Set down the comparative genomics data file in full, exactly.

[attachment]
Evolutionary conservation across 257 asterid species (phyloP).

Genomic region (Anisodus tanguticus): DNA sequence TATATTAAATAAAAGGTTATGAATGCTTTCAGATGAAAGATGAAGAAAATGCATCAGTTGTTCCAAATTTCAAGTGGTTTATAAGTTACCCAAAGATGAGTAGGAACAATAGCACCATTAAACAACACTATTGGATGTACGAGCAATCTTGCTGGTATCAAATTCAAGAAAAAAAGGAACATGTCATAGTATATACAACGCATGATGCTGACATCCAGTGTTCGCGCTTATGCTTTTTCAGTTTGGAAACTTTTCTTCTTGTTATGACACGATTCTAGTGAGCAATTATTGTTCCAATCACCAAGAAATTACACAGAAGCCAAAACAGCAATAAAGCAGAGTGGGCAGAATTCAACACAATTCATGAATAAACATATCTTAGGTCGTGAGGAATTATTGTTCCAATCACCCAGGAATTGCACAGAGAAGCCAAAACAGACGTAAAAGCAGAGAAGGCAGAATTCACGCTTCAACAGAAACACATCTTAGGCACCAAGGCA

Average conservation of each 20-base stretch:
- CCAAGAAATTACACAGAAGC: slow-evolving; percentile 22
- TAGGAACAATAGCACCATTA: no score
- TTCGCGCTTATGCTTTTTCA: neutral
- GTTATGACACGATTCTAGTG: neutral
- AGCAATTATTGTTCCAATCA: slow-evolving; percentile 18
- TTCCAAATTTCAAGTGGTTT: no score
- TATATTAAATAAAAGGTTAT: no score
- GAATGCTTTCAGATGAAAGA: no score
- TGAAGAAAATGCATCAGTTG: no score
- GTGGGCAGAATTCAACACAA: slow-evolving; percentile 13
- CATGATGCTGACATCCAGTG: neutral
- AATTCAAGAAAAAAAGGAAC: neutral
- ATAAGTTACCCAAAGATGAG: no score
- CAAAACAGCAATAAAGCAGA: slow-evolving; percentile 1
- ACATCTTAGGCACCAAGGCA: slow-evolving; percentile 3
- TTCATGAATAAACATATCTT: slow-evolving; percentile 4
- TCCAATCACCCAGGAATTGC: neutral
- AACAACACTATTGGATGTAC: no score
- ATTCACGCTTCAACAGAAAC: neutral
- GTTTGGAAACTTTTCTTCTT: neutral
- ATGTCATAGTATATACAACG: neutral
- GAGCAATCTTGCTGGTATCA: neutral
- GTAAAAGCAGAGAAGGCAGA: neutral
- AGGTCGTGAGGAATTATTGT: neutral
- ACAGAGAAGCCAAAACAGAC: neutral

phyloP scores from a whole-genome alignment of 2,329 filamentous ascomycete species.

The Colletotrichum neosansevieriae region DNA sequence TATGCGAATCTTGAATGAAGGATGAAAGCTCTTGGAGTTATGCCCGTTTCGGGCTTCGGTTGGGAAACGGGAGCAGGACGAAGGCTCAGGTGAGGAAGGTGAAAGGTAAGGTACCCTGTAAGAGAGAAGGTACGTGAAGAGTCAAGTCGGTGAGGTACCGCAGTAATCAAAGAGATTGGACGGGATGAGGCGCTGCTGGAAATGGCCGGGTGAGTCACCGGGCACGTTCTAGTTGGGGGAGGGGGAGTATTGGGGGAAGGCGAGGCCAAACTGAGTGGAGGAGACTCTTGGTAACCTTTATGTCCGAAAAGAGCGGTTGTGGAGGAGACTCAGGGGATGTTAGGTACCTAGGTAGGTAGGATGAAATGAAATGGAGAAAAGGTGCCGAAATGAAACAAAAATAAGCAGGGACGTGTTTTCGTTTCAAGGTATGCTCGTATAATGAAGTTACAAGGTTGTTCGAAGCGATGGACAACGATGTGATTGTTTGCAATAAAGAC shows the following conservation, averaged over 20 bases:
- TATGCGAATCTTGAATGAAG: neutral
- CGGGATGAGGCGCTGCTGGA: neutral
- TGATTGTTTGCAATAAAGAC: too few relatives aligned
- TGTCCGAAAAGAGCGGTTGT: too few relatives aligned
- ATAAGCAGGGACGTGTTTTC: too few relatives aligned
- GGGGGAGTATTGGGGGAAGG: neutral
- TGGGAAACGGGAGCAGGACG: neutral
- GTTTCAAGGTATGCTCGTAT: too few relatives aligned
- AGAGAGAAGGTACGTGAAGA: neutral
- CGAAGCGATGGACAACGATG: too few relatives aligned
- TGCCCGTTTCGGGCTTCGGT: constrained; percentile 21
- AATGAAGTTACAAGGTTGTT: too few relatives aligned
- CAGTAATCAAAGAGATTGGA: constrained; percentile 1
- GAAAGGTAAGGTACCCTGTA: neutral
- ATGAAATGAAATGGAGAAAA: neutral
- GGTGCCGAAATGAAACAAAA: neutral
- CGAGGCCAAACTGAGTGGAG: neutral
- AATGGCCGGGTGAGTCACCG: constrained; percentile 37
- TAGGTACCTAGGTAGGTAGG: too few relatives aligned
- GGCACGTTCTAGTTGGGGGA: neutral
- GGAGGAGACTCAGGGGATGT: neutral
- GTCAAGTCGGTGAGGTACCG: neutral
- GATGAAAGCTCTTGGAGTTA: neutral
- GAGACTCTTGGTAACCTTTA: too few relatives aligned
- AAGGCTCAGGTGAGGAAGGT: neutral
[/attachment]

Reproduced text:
Evolutionary conservation across 257 asterid species (phyloP).

Genomic region (Anisodus tanguticus): DNA sequence TATATTAAATAAAAGGTTATGAATGCTTTCAGATGAAAGATGAAGAAAATGCATCAGTTGTTCCAAATTTCAAGTGGTTTATAAGTTACCCAAAGATGAGTAGGAACAATAGCACCATTAAACAACACTATTGGATGTACGAGCAATCTTGCTGGTATCAAATTCAAGAAAAAAAGGAACATGTCATAGTATATACAACGCATGATGCTGACATCCAGTGTTCGCGCTTATGCTTTTTCAGTTTGGAAACTTTTCTTCTTGTTATGACACGATTCTAGTGAGCAATTATTGTTCCAATCACCAAGAAATTACACAGAAGCCAAAACAGCAATAAAGCAGAGTGGGCAGAATTCAACACAATTCATGAATAAACATATCTTAGGTCGTGAGGAATTATTGTTCCAATCACCCAGGAATTGCACAGAGAAGCCAAAACAGACGTAAAAGCAGAGAAGGCAGAATTCACGCTTCAACAGAAACACATCTTAGGCACCAAGGCA

Average conservation of each 20-base stretch:
- CCAAGAAATTACACAGAAGC: slow-evolving; percentile 22
- TAGGAACAATAGCACCATTA: no score
- TTCGCGCTTATGCTTTTTCA: neutral
- GTTATGACACGATTCTAGTG: neutral
- AGCAATTATTGTTCCAATCA: slow-evolving; percentile 18
- TTCCAAATTTCAAGTGGTTT: no score
- TATATTAAATAAAAGGTTAT: no score
- GAATGCTTTCAGATGAAAGA: no score
- TGAAGAAAATGCATCAGTTG: no score
- GTGGGCAGAATTCAACACAA: slow-evolving; percentile 13
- CATGATGCTGACATCCAGTG: neutral
- AATTCAAGAAAAAAAGGAAC: neutral
- ATAAGTTACCCAAAGATGAG: no score
- CAAAACAGCAATAAAGCAGA: slow-evolving; percentile 1
- ACATCTTAGGCACCAAGGCA: slow-evolving; percentile 3
- TTCATGAATAAACATATCTT: slow-evolving; percentile 4
- TCCAATCACCCAGGAATTGC: neutral
- AACAACACTATTGGATGTAC: no score
- ATTCACGCTTCAACAGAAAC: neutral
- GTTTGGAAACTTTTCTTCTT: neutral
- ATGTCATAGTATATACAACG: neutral
- GAGCAATCTTGCTGGTATCA: neutral
- GTAAAAGCAGAGAAGGCAGA: neutral
- AGGTCGTGAGGAATTATTGT: neutral
- ACAGAGAAGCCAAAACAGAC: neutral

phyloP scores from a whole-genome alignment of 2,329 filamentous ascomycete species.

The Colletotrichum neosansevieriae region DNA sequence TATGCGAATCTTGAATGAAGGATGAAAGCTCTTGGAGTTATGCCCGTTTCGGGCTTCGGTTGGGAAACGGGAGCAGGACGAAGGCTCAGGTGAGGAAGGTGAAAGGTAAGGTACCCTGTAAGAGAGAAGGTACGTGAAGAGTCAAGTCGGTGAGGTACCGCAGTAATCAAAGAGATTGGACGGGATGAGGCGCTGCTGGAAATGGCCGGGTGAGTCACCGGGCACGTTCTAGTTGGGGGAGGGGGAGTATTGGGGGAAGGCGAGGCCAAACTGAGTGGAGGAGACTCTTGGTAACCTTTATGTCCGAAAAGAGCGGTTGTGGAGGAGACTCAGGGGATGTTAGGTACCTAGGTAGGTAGGATGAAATGAAATGGAGAAAAGGTGCCGAAATGAAACAAAAATAAGCAGGGACGTGTTTTCGTTTCAAGGTATGCTCGTATAATGAAGTTACAAGGTTGTTCGAAGCGATGGACAACGATGTGATTGTTTGCAATAAAGAC shows the following conservation, averaged over 20 bases:
- TATGCGAATCTTGAATGAAG: neutral
- CGGGATGAGGCGCTGCTGGA: neutral
- TGATTGTTTGCAATAAAGAC: too few relatives aligned
- TGTCCGAAAAGAGCGGTTGT: too few relatives aligned
- ATAAGCAGGGACGTGTTTTC: too few relatives aligned
- GGGGGAGTATTGGGGGAAGG: neutral
- TGGGAAACGGGAGCAGGACG: neutral
- GTTTCAAGGTATGCTCGTAT: too few relatives aligned
- AGAGAGAAGGTACGTGAAGA: neutral
- CGAAGCGATGGACAACGATG: too few relatives aligned
- TGCCCGTTTCGGGCTTCGGT: constrained; percentile 21
- AATGAAGTTACAAGGTTGTT: too few relatives aligned
- CAGTAATCAAAGAGATTGGA: constrained; percentile 1
- GAAAGGTAAGGTACCCTGTA: neutral
- ATGAAATGAAATGGAGAAAA: neutral
- GGTGCCGAAATGAAACAAAA: neutral
- CGAGGCCAAACTGAGTGGAG: neutral
- AATGGCCGGGTGAGTCACCG: constrained; percentile 37
- TAGGTACCTAGGTAGGTAGG: too few relatives aligned
- GGCACGTTCTAGTTGGGGGA: neutral
- GGAGGAGACTCAGGGGATGT: neutral
- GTCAAGTCGGTGAGGTACCG: neutral
- GATGAAAGCTCTTGGAGTTA: neutral
- GAGACTCTTGGTAACCTTTA: too few relatives aligned
- AAGGCTCAGGTGAGGAAGGT: neutral